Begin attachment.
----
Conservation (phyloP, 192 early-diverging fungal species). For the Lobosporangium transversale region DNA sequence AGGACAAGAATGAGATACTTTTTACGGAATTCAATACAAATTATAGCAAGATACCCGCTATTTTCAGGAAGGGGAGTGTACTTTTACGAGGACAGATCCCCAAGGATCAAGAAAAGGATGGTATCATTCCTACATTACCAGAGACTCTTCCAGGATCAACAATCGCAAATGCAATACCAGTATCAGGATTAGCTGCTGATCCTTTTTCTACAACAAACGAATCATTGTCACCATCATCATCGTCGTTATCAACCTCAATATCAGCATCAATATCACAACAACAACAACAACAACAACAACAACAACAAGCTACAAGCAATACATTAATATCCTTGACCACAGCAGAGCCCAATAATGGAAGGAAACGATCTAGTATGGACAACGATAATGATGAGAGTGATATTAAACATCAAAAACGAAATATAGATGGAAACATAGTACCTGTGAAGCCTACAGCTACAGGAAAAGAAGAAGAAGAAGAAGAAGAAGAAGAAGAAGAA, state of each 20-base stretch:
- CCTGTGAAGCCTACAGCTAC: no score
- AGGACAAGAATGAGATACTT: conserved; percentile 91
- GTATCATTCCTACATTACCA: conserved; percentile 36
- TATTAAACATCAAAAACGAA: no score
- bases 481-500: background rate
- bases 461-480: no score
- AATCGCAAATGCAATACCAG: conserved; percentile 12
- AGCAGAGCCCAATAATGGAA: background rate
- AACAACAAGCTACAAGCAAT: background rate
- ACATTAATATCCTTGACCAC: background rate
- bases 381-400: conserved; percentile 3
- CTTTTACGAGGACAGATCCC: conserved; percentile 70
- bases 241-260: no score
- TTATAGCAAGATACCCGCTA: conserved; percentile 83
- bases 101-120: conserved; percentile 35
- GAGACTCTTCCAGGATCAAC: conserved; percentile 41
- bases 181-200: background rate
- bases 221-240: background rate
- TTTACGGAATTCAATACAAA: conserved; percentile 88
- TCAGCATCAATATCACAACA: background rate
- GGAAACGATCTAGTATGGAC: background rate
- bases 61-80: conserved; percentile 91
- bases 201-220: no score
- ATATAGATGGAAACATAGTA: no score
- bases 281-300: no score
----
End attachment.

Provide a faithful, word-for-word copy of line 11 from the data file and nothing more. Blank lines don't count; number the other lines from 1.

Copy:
- ACATTAATATCCTTGACCAC: background rate